Lance Was Right- It Was Never About the Bike

August 25, 2012


It happened during the fourth round of our fantasy draft last night. I had my sights set on Beanie Wells and Beanie Wells, alone. Various topics of conversation had been ebbing and flowing throughout the night thus far but then, a friend of mine spoke up. “Lance is being stripped of all his Tour victories.” The room grew quiet for a few seconds before we all dove into the inter-webs to dig up the details. Although I knew that Armstrong had given up trying to block the United Stated Anti-Doping Agency’s case against him, I had no idea his victories could be erased this quickly. However, the USADA took Armstrong’s decision to avoid arbitration as an admission of guilt and their mission was now complete- their witch hunt had ended.

Lance Armstrong- the epitome of perseverance- has given up on protecting his name and titles from being dragged through the dirt. But perhaps now, with the titles are gone, we can step back and measure Lance’s true impact without being blinded by the yellow jerseys.

Lance Armstrong in 2008.

As amazing as it was for Armstrong to win his seven tour titles, it was an incredible feat for him to even be in the race. A cancer survivor competing in the most grueling race in all of sports is enough for celebration, let alone winning it for seven straight years. More important than the victories, though, are the millions he has inspired to overcome and beat cancer. Regardless of doping charges, Armstrong became an icon to anyone who had seemingly lost hope. When many only need a glimpse of faith to help them continue on with their incredible fight, Armstrong provided throngs of the hope stricken with much more than just a glimpse, but a whole avenue of inspiration.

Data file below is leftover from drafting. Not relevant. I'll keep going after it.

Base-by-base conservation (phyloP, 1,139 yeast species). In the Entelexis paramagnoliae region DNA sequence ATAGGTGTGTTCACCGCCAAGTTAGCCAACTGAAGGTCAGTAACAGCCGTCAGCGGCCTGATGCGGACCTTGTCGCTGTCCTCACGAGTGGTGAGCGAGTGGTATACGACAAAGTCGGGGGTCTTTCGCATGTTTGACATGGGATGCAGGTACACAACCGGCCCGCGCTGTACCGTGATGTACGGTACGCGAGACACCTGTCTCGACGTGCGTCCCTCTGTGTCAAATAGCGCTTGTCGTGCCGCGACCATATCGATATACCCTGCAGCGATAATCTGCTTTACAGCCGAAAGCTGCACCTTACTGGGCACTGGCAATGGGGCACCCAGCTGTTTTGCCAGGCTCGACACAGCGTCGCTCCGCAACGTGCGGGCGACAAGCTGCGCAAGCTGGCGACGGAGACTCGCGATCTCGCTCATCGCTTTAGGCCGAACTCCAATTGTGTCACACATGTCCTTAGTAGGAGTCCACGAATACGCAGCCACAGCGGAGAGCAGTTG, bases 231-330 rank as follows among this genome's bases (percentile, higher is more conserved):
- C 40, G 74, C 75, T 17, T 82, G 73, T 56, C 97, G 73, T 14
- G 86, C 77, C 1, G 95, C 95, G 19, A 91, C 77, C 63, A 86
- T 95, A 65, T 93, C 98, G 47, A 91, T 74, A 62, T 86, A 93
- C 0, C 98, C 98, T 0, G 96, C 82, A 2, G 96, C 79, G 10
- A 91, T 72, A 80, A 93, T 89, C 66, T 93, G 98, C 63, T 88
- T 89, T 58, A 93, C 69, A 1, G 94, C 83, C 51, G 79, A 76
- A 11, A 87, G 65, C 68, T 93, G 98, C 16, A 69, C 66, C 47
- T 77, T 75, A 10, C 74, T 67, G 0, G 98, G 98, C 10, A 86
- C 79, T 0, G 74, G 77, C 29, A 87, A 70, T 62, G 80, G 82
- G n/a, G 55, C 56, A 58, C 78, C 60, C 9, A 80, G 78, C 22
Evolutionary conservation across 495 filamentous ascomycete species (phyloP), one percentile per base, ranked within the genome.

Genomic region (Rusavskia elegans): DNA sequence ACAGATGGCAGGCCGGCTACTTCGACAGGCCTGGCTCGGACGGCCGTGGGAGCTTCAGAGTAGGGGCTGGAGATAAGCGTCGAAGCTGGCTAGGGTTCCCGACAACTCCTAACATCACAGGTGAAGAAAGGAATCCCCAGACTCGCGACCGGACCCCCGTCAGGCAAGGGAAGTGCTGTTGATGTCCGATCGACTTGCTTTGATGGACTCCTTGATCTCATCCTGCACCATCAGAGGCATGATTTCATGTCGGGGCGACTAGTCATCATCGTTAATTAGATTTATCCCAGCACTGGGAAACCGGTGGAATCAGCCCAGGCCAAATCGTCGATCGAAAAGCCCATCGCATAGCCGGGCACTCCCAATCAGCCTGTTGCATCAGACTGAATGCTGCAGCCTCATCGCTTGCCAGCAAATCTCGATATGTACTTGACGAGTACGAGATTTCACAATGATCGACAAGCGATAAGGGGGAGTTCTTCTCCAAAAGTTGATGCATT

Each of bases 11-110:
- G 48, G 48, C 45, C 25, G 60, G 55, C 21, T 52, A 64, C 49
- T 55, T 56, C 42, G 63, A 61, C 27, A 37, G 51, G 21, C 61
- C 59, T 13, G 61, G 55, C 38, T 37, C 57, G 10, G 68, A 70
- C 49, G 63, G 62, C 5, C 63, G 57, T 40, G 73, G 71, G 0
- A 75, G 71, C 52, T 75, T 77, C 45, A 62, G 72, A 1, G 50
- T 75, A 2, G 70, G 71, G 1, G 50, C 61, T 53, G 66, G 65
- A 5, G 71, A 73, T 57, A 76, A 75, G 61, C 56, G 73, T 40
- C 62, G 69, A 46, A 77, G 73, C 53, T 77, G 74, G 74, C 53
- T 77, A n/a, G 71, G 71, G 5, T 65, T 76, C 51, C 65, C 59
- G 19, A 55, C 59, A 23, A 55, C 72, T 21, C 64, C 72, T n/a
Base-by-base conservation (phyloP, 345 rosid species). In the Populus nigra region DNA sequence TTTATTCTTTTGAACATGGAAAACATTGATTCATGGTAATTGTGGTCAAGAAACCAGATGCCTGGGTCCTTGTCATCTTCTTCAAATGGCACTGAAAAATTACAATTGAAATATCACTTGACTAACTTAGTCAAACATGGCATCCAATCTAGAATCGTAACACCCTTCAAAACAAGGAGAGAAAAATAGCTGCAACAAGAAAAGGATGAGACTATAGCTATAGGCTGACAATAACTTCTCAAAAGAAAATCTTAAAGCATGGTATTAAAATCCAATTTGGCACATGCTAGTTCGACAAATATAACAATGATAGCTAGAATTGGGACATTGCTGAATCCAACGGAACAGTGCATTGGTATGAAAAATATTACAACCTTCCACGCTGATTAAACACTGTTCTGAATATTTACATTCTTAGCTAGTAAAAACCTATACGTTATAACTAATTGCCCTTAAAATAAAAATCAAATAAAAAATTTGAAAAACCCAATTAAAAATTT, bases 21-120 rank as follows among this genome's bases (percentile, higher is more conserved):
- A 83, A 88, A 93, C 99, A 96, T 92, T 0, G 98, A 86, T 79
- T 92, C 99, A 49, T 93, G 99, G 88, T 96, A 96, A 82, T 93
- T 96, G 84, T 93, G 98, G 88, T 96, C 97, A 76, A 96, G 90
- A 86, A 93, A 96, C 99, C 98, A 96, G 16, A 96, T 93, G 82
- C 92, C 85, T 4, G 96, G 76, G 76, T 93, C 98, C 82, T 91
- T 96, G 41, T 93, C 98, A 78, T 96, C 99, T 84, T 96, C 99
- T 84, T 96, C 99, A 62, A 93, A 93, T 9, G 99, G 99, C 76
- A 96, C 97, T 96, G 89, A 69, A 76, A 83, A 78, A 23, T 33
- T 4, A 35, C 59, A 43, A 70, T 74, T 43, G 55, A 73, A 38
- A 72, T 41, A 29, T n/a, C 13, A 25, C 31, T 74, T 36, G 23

There is much more here than victories and titles, there are cancer foundations and millions of people who can now say they too are survivors. The USADA is kind of like a cancer in this scenario. Just as cancer can take away hair, weight, and other aesthetics, the USADA can take away titles and victories from Lance. But what neither of them can take is the soul. Lance infused multitudes of souls with a fighting spirit to never give up, no matter how dire the situation may be. And that is exactly what should be taken from his legacy.

I was born into a family of bicycle fanatics. Our garage is littered with bikes, wheels, tires, tubes, frames, you name it and we got it. The three weeks in summer where we were all transported to France was a time of excitement in the Kersh house. I grew up watching Armstrong win stages and prove that a disease does not have to dictate your life. His resolve has stuck in me to this day and no agency could ever strip that away.

But even back in Lance’s heyday, it was easy to be skeptical of his reign. He was the top dog in a sport where nearly everyone was doping. How could the best-of-the-best be the only clean rider? It was the elephant in the room and was something no one really wanted to go deeply into. During climax of the Lance-era when everyone was wearing the yellow band, my father said, “Be your own hero.” Basically, don’t rely on someone else’s heroics when they may turn out to be fabricated.

And as true as that may be, especially now, Lance Armstrong planted a seed of hope within us all during his fight against cancer and the Pyrenees. It was never about the bike, it was about the message and the will to live and fight another day. We all have personal battles staring at us everyday and Armstrong taught an entire generation to stand up to our challenges and live strong.

Stephen Kersh (@KaptainKersh) is majoring in jogging at the University of Portland

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One Comment on “Lance Was Right- It Was Never About the Bike”

  1. Krista Kersh Says:

    Well said and oh, so true. May we all Live Strong and I thank you Lance Armstrong.


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